Don and I have been doing a bit of talking lately about going back to school.  The other day I had mentioned to him that when we thought it was time for me to go back to a 9-5 job I thought I would drop off my resume at some local insurance and real estate offices.  I was once a pretty good receptionist and would be an excellent fit at one of the local companies, should they find themselves in need.  And I would love to work close enough to home that I could spend more time with Ben.  Don told me that he thought I should go back to school instead.  Get my teaching certificate and teach, like I had wanted to do when I was in school in the first place.  I thought about it for a minute, but told him I honestly didn't know if that's what I still wanted to do.  I told him I didn't know what I wanted to be when I grew up.

He was very quick to jump on me about that, reminding me I had my English degree and I wanted to teach, once upon a time.  So I snapped back at him and asked if he knew what he wanted to be when he grew up.  Ten years older than me, he should have a clue, but he admitted he didn't know either.  He's good at what he does, but he doesn't love it.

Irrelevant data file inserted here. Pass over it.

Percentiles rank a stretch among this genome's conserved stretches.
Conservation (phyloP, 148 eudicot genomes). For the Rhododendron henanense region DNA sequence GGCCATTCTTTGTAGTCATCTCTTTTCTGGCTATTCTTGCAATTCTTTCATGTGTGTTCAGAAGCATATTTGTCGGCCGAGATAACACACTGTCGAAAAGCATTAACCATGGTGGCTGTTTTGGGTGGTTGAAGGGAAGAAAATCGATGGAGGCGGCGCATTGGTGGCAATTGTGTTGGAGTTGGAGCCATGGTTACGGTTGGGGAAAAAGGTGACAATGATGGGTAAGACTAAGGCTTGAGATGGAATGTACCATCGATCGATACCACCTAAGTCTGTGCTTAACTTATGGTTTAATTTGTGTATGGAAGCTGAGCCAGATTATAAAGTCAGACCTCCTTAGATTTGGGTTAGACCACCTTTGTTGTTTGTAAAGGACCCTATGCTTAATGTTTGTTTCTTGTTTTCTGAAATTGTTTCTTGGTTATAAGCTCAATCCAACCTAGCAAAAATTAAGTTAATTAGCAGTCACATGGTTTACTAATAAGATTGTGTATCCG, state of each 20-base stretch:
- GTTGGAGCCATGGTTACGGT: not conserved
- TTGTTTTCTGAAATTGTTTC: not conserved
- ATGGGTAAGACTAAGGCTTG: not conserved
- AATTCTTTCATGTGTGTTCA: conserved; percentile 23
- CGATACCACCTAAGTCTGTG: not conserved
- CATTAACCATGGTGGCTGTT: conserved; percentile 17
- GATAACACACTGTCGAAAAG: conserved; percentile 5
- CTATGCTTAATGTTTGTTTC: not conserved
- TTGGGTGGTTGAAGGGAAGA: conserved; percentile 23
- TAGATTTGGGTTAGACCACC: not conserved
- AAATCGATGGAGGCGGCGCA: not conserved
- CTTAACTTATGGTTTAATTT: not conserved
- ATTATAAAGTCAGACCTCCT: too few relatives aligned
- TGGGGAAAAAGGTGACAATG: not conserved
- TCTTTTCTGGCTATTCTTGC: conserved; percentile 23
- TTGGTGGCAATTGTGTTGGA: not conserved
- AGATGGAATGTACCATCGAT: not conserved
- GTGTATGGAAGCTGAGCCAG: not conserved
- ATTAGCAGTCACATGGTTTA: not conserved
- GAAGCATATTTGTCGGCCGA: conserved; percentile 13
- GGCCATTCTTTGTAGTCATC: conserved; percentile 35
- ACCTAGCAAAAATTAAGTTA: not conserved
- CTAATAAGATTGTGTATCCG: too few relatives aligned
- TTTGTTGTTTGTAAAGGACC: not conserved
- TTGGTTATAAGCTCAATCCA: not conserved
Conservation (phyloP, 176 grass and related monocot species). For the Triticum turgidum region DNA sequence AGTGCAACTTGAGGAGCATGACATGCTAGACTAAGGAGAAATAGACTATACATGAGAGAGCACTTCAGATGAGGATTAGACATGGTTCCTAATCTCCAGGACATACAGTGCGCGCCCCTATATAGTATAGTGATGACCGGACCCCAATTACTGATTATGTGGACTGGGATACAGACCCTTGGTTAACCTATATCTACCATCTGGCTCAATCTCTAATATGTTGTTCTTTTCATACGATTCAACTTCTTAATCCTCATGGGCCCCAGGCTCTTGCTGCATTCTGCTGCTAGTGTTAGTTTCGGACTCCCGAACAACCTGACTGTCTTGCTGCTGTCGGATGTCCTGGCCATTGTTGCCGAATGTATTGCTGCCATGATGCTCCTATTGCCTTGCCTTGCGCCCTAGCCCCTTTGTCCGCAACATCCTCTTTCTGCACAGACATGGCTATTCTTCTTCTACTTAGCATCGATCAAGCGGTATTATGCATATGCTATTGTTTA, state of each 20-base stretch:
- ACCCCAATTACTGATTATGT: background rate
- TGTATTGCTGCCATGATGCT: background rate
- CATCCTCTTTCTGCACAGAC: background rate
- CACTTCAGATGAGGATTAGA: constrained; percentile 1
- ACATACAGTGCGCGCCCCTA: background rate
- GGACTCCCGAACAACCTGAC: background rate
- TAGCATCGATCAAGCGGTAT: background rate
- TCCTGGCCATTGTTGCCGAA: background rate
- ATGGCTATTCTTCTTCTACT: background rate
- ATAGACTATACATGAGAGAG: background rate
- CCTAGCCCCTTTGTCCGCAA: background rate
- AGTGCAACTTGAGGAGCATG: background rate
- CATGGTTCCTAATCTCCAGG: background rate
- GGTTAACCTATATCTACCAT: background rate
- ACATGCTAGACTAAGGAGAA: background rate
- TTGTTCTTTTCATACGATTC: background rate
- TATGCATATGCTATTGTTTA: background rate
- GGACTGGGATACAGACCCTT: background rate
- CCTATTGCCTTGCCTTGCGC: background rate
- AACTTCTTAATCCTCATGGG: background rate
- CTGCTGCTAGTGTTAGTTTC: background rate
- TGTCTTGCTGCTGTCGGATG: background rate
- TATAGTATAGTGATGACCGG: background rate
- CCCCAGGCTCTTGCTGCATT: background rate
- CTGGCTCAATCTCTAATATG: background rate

So we're both stuck now, not knowing what we want to do, how we want to go about doing it and how to pay for furthering our educations.  But we do know two things.  First, Jake has to get into school and get his financial aid set.  Second, something has to change. 

Wednesday, September 21, 2011

Who Is Angus MacDougall?